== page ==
“Depends on Your Definition of Ally”

Hannah Jarmolowski

A tense situation is developing between President Obama and Egyptian President Mohammed Morsi, and more broadly, between the United States and Egypt. Morsi was elected in June 2012 after Egypt’s former leader, Hosni Mubarak was effectively ousted in violent protests in Egypt. Egypt under Mubarak was widely considered an American ally, but recent events have shown that Morsi may have a different idea of U.S.- Egypt relations.

Morsi is part of the conservative Muslim Brotherhood group and Egypt’s first democratically elected leader. The United States supported the Arab Spring and supports democracy in the region, but the United States, in order to seem legitimate in its championing of democracy, also has to accept the leaders who are legitimately elected. Relations between the U.S. and Egypt in a democratic, post-Mubarak era may result in decreased United States influence in the region.

The anti-Islam video referred to as “Innocence of Muslims” sparked both protests in Cairo and the beginning of increased tension between President Obama and President Morsi. Obama sharply criticized Morsi for not acting quickly to denounce the protestors, while Morsi insisted he was trying not to be rash. In not reacting quickly, Morsi accomplished political goals by supporting the feelings of offended Muslims and resisting the United States’ desires.

When Obama addressed the United Nations general assembly on Tuesday, he defended the right to free speech for all people around the globe. Specifically, he stated that while the video negatively depicting Islam’s prophet Muhammad is highly offensive, the filmmaker was within his rights to make it. Also on Tuesday, at the Clinton Global Initiative in New York, Morsi referred to the same video. However, his message was that there should be limitations on free speech, particularly when it could have serious international consequences. The differential reactions demonstrate that not all democratically elected leaders share the same values.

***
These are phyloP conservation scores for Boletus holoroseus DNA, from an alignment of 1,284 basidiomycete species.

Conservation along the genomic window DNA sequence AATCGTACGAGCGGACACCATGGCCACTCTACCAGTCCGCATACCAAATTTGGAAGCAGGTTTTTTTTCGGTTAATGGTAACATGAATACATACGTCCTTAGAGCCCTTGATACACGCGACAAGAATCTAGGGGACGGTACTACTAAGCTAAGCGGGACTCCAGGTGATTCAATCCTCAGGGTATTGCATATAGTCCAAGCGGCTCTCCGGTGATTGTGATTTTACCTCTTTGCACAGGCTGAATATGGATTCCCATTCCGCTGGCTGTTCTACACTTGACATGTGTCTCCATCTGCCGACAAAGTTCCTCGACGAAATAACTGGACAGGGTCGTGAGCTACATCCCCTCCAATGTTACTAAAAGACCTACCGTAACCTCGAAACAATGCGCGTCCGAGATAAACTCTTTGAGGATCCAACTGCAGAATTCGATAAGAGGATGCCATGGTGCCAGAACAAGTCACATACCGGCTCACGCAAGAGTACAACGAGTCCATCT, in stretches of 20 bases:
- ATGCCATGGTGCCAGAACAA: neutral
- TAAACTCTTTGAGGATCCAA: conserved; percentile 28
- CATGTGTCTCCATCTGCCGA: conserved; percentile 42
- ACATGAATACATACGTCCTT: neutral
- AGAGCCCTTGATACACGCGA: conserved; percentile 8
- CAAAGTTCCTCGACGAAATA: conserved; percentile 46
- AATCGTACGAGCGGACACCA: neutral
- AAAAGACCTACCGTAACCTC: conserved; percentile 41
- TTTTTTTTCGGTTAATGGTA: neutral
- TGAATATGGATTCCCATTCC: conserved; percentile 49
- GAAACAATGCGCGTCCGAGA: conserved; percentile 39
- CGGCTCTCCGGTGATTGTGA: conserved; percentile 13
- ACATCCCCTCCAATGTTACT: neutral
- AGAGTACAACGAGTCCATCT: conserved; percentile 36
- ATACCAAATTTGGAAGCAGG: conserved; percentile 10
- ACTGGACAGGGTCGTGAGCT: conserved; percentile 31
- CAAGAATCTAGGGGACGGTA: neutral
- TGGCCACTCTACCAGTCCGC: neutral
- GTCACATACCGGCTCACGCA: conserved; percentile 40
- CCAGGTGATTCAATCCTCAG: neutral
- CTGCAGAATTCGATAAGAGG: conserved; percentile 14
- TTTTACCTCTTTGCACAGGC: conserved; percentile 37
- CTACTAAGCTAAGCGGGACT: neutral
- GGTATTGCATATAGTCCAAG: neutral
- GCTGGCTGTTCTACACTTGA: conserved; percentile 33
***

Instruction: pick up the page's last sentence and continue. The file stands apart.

In an interview with The New York Times, Morsi portrayed Mubarak as somewhat controlled by the United States and expressed that the new Egypt under his leadership would not simply fall in line with American policies. He seemed to think that the United States has been imposing its world-view on Egypt, and that that practice needs to end. Additionally, he stated that he wanted America to take steps to fix its relationship with the Middle East, particularly through the support of a Palestinian state. Morsi knows that the United States has a strong relationship with Israel that it will not soon abandon, and he knows that Egypt receives substantial aid money from the United States, so his message seems to be an attempt to win approval at home and in the Middle East more broadly rather than true negotiation.

Obama and Morsi both commented that Egypt and the United States are not enemies, but neither president is ready to classify the two countries as allies.

Both presidents are interacting with the other for political gain at home. Obama wants to seem tough on foreign policy in the election following criticism by Romney. Morsi wants to curry favor with his people and the rest of the Arab world by opposing Obama’s position on the anti-Islam video and paying lip service to Palestinian self-rule. Morsi and Egypt, long a country of relative stability in the region and an American ally, is turning away from the United States and turning to the Arab world. America is coming to the realization that Western values do not always accompany democracy. In supporting the Arab Spring and democracy in the Middle East, the United States got what it asked for, but it may not have gotten what it truly wanted.

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